Copywriting that makes connections.

[copyTHINK articles]

copyTHINK #3: Brochure copywriting: strategy for making a piece of paper resonate with people

Brochures are among the most utilized marketing vehicles in use today. From very small businesses to the largest publicly-traded companies, all use brochures to communicate with their customers and prospects about the products and services they offer. But despite how common the brochure is, not many employ the proper brochure copywriting strategy to take best advantage of the medium. Here are some of the things you can do to ensure that doesn’t happen to you:

1. Lead with a cover headline that directly empathizes with your customer’s needs
This can be done a variety of ways. You could ask a question. You can make a promise. You can literally identify the problem. Whatever you choose to do, the right brochure copywriting strategy is one that steers clear of the “marketing speak” trap and speaks to your market directly in a language that it easily understands and appreciates. Secondly, the headline should create curiosity to continue reading the brochure, but this should be a natural effect of a truly empathetic headline.

2. Introduce your company and offerings with an emphasis on customer benefits
A brochure usually includes some kind of introduction, but contrary to popular practice, this isn’t the place to wax about how long the company has been in business, how many employees you employ or how great they are. No, this is the place where your brochure copywriting should position your company and its offerings as the answer to a problem your market has. It should directly correlate to the headline you led with, and should be written in plainspoken language, not flowery or laced with innuendo.

3. Include customer testimonials
Sometimes, the best brochure copywriting isn’t written by you or your copywriter. It’s done by your customers in their own words. Assuming your company has satisfied customers, what they have to say about their experience with you is often more credible than anything you can say about yourself.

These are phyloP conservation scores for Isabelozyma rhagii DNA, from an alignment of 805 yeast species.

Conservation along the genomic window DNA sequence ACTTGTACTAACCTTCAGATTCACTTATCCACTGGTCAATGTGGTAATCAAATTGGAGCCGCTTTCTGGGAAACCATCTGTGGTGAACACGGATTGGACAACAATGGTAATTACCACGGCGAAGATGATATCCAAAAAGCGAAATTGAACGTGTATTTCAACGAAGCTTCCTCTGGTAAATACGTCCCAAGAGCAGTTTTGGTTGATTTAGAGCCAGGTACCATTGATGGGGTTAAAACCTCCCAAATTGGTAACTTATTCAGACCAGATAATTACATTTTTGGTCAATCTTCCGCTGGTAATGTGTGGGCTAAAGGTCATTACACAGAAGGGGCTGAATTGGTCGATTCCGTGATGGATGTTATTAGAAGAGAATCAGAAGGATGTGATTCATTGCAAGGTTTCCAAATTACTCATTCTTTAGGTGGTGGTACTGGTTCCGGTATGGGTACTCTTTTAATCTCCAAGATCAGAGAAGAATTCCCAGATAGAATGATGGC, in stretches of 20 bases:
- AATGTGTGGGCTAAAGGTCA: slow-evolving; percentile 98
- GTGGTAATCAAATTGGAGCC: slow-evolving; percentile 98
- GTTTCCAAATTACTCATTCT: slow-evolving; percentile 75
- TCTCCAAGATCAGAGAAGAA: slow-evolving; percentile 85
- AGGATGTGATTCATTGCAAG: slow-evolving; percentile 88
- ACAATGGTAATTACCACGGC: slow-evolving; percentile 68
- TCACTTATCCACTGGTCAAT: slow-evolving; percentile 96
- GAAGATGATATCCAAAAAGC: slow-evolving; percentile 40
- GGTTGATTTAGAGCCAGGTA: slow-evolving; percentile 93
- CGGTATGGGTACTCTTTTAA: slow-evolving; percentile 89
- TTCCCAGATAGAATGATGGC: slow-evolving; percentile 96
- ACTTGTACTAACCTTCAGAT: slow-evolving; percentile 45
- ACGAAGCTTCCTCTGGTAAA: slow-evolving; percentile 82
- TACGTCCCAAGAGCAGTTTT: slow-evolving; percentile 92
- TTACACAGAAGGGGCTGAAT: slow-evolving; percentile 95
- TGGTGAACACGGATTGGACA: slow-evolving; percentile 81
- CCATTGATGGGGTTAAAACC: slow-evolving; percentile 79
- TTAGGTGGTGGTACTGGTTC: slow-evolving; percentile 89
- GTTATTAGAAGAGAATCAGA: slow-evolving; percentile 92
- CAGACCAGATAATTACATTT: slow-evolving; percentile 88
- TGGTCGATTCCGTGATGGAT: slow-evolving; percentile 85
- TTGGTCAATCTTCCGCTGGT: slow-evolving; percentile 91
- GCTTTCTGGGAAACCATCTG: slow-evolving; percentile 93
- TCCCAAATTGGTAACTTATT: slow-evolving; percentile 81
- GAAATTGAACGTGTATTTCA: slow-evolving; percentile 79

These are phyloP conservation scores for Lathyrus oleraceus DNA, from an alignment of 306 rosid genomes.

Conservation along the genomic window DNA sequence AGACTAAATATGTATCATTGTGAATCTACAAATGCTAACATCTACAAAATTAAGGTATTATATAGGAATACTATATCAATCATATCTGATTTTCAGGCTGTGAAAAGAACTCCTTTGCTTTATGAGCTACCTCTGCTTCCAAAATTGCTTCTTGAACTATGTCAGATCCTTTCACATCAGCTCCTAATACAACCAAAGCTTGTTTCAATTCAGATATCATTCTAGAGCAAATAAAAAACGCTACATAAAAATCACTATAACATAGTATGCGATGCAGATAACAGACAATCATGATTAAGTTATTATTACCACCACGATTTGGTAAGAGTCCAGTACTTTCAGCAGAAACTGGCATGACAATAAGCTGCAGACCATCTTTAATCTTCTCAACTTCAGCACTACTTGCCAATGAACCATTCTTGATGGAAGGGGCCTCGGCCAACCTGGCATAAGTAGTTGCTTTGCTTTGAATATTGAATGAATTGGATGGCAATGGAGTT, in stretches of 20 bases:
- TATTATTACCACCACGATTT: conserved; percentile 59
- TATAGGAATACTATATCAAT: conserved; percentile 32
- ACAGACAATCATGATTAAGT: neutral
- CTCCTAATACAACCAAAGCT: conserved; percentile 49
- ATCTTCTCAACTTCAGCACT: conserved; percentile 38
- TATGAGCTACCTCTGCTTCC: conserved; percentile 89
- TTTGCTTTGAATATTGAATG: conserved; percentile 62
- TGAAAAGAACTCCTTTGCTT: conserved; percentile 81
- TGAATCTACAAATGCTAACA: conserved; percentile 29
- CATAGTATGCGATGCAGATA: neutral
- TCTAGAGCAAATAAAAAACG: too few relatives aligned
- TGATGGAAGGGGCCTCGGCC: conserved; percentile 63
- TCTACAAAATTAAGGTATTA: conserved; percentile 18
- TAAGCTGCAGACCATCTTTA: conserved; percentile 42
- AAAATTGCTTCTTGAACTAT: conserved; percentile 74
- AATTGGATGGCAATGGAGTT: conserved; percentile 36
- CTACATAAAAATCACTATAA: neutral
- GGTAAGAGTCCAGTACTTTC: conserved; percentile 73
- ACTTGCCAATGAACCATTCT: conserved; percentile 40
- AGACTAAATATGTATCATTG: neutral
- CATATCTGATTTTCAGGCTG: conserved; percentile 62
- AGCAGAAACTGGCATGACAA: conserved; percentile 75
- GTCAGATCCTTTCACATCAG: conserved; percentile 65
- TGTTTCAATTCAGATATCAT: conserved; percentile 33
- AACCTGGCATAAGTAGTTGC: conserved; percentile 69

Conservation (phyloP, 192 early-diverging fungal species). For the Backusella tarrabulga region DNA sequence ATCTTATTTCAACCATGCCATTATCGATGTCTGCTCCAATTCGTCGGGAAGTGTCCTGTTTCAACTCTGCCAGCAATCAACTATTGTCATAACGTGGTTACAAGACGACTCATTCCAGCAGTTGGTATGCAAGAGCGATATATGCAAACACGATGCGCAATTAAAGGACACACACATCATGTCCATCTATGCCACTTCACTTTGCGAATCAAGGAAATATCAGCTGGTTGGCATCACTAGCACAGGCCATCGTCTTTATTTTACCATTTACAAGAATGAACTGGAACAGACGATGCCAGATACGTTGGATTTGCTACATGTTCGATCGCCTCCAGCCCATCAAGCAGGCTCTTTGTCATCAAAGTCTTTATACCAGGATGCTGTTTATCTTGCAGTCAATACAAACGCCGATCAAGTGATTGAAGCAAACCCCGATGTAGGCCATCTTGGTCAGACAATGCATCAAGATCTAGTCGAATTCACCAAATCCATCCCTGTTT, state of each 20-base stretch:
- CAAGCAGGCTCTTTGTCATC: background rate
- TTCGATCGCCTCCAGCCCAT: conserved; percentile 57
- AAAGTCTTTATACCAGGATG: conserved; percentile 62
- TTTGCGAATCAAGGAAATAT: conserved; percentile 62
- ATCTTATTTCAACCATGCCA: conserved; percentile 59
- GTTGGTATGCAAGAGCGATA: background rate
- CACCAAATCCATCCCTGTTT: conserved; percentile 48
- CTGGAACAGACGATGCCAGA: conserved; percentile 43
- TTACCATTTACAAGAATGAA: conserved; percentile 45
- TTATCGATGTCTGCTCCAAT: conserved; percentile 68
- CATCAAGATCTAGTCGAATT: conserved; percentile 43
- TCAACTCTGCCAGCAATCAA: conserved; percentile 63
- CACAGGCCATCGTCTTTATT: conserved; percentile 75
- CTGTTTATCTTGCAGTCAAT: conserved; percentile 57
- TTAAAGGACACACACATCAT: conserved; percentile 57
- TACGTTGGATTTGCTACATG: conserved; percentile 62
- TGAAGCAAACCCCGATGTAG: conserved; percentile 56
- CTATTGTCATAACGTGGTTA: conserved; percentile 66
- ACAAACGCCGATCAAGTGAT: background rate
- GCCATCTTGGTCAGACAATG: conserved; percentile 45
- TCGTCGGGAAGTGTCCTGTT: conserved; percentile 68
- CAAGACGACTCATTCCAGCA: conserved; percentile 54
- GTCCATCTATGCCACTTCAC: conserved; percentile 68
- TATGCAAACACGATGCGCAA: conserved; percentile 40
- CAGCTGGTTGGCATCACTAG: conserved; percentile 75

4. Close the brochure with a compelling call-to-action with an offer to “share the risk”
Once you connect with your readers in a way that resonates with who they are and their needs, perhaps the only thing standing between you and the new business is a natural apprehension to “taking the risk.” However, if your brochure copywriting includes a call-to-action (or asks for the order) in a way that you offer to share the risk, you have a very good chance at getting over this hurdle. Just remember, try to make the offer as relevant to the needs of your customer as possible. If the value of your company’s offerings aren’t price-related, don’t make a price-related offer. Offer something related to the key reasons someone would want to do business with you—just make the deal a little sweeter.


Adam Barone is a freelance copywriter from the Boston area, who writes results-generating copy for such clients as The Timberland Company, Sprint, and other clients and ad agencies. (C) Adam Barone 2007. All rights reserved. Reprint rights granted as long as the article is published in its entirety, including links.

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Adam Barone is a Boston-area copywriter who writes on-target advertising and marketing materials for companies large and small.

© 2007 Adam Barone ~ Partners ~ Site by Rusted Fire